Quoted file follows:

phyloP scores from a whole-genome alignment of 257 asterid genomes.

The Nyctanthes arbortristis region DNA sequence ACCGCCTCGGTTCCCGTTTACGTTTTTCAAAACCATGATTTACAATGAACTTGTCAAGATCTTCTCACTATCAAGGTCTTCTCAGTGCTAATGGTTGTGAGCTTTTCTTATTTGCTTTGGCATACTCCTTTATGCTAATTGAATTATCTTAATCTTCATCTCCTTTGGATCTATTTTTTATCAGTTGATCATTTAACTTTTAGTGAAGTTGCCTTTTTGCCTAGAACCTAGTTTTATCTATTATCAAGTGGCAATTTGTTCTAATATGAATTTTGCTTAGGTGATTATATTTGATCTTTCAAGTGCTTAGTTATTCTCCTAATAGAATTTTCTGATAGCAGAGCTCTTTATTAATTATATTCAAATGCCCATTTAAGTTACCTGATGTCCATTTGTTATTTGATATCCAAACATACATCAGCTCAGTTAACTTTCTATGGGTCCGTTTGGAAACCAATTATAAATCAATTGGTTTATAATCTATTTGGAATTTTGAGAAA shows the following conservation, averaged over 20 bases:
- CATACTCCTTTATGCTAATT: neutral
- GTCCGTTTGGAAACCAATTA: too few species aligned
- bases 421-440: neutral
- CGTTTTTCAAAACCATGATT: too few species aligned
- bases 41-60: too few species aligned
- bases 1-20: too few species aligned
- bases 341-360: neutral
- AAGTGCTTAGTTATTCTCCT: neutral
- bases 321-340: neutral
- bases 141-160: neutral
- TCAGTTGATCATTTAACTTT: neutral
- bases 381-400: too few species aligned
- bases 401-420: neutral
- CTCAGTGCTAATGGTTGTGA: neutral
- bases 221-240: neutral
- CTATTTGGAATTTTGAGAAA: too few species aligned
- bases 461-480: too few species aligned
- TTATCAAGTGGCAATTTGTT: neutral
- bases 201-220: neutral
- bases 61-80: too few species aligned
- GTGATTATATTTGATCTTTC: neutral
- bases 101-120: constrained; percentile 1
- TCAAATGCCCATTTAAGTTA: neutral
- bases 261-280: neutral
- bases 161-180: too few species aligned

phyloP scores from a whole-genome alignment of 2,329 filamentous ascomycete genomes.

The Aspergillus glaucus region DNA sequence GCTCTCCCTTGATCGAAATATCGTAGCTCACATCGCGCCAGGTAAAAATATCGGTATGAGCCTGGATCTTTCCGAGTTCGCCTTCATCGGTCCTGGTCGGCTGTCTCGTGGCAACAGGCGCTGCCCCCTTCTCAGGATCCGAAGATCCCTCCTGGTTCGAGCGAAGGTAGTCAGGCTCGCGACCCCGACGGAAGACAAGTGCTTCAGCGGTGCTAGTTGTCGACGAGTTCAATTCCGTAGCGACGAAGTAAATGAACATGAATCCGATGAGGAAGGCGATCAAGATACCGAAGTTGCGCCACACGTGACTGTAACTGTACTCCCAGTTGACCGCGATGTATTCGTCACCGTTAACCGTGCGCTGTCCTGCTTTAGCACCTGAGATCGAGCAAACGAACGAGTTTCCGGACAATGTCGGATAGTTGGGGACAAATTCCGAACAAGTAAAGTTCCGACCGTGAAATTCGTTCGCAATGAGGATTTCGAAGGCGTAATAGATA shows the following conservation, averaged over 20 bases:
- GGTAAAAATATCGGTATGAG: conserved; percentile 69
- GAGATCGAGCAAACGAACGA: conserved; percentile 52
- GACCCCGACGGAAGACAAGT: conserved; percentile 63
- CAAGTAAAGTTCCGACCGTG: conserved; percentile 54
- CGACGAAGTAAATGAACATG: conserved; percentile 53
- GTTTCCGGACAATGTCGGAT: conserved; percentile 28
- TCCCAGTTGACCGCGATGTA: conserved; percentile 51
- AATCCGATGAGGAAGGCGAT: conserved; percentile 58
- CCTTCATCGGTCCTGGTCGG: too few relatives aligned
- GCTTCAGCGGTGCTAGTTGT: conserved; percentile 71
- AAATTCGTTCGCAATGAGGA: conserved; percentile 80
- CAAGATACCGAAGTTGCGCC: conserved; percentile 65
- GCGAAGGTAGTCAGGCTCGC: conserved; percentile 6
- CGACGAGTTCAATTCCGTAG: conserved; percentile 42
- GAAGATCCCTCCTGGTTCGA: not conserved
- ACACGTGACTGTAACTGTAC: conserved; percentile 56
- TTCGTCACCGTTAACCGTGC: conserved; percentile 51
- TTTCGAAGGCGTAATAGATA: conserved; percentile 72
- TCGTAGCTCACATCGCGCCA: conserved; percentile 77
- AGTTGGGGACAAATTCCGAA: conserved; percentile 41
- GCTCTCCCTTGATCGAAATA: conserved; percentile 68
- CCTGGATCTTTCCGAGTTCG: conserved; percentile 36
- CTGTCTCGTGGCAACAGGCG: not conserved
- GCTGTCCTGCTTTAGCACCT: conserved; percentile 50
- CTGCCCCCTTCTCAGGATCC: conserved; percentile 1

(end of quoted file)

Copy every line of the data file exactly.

phyloP scores from a whole-genome alignment of 257 asterid genomes.

The Nyctanthes arbortristis region DNA sequence ACCGCCTCGGTTCCCGTTTACGTTTTTCAAAACCATGATTTACAATGAACTTGTCAAGATCTTCTCACTATCAAGGTCTTCTCAGTGCTAATGGTTGTGAGCTTTTCTTATTTGCTTTGGCATACTCCTTTATGCTAATTGAATTATCTTAATCTTCATCTCCTTTGGATCTATTTTTTATCAGTTGATCATTTAACTTTTAGTGAAGTTGCCTTTTTGCCTAGAACCTAGTTTTATCTATTATCAAGTGGCAATTTGTTCTAATATGAATTTTGCTTAGGTGATTATATTTGATCTTTCAAGTGCTTAGTTATTCTCCTAATAGAATTTTCTGATAGCAGAGCTCTTTATTAATTATATTCAAATGCCCATTTAAGTTACCTGATGTCCATTTGTTATTTGATATCCAAACATACATCAGCTCAGTTAACTTTCTATGGGTCCGTTTGGAAACCAATTATAAATCAATTGGTTTATAATCTATTTGGAATTTTGAGAAA shows the following conservation, averaged over 20 bases:
- CATACTCCTTTATGCTAATT: neutral
- GTCCGTTTGGAAACCAATTA: too few species aligned
- bases 421-440: neutral
- CGTTTTTCAAAACCATGATT: too few species aligned
- bases 41-60: too few species aligned
- bases 1-20: too few species aligned
- bases 341-360: neutral
- AAGTGCTTAGTTATTCTCCT: neutral
- bases 321-340: neutral
- bases 141-160: neutral
- TCAGTTGATCATTTAACTTT: neutral
- bases 381-400: too few species aligned
- bases 401-420: neutral
- CTCAGTGCTAATGGTTGTGA: neutral
- bases 221-240: neutral
- CTATTTGGAATTTTGAGAAA: too few species aligned
- bases 461-480: too few species aligned
- TTATCAAGTGGCAATTTGTT: neutral
- bases 201-220: neutral
- bases 61-80: too few species aligned
- GTGATTATATTTGATCTTTC: neutral
- bases 101-120: constrained; percentile 1
- TCAAATGCCCATTTAAGTTA: neutral
- bases 261-280: neutral
- bases 161-180: too few species aligned

phyloP scores from a whole-genome alignment of 2,329 filamentous ascomycete genomes.

The Aspergillus glaucus region DNA sequence GCTCTCCCTTGATCGAAATATCGTAGCTCACATCGCGCCAGGTAAAAATATCGGTATGAGCCTGGATCTTTCCGAGTTCGCCTTCATCGGTCCTGGTCGGCTGTCTCGTGGCAACAGGCGCTGCCCCCTTCTCAGGATCCGAAGATCCCTCCTGGTTCGAGCGAAGGTAGTCAGGCTCGCGACCCCGACGGAAGACAAGTGCTTCAGCGGTGCTAGTTGTCGACGAGTTCAATTCCGTAGCGACGAAGTAAATGAACATGAATCCGATGAGGAAGGCGATCAAGATACCGAAGTTGCGCCACACGTGACTGTAACTGTACTCCCAGTTGACCGCGATGTATTCGTCACCGTTAACCGTGCGCTGTCCTGCTTTAGCACCTGAGATCGAGCAAACGAACGAGTTTCCGGACAATGTCGGATAGTTGGGGACAAATTCCGAACAAGTAAAGTTCCGACCGTGAAATTCGTTCGCAATGAGGATTTCGAAGGCGTAATAGATA shows the following conservation, averaged over 20 bases:
- GGTAAAAATATCGGTATGAG: conserved; percentile 69
- GAGATCGAGCAAACGAACGA: conserved; percentile 52
- GACCCCGACGGAAGACAAGT: conserved; percentile 63
- CAAGTAAAGTTCCGACCGTG: conserved; percentile 54
- CGACGAAGTAAATGAACATG: conserved; percentile 53
- GTTTCCGGACAATGTCGGAT: conserved; percentile 28
- TCCCAGTTGACCGCGATGTA: conserved; percentile 51
- AATCCGATGAGGAAGGCGAT: conserved; percentile 58
- CCTTCATCGGTCCTGGTCGG: too few relatives aligned
- GCTTCAGCGGTGCTAGTTGT: conserved; percentile 71
- AAATTCGTTCGCAATGAGGA: conserved; percentile 80
- CAAGATACCGAAGTTGCGCC: conserved; percentile 65
- GCGAAGGTAGTCAGGCTCGC: conserved; percentile 6
- CGACGAGTTCAATTCCGTAG: conserved; percentile 42
- GAAGATCCCTCCTGGTTCGA: not conserved
- ACACGTGACTGTAACTGTAC: conserved; percentile 56
- TTCGTCACCGTTAACCGTGC: conserved; percentile 51
- TTTCGAAGGCGTAATAGATA: conserved; percentile 72
- TCGTAGCTCACATCGCGCCA: conserved; percentile 77
- AGTTGGGGACAAATTCCGAA: conserved; percentile 41
- GCTCTCCCTTGATCGAAATA: conserved; percentile 68
- CCTGGATCTTTCCGAGTTCG: conserved; percentile 36
- CTGTCTCGTGGCAACAGGCG: not conserved
- GCTGTCCTGCTTTAGCACCT: conserved; percentile 50
- CTGCCCCCTTCTCAGGATCC: conserved; percentile 1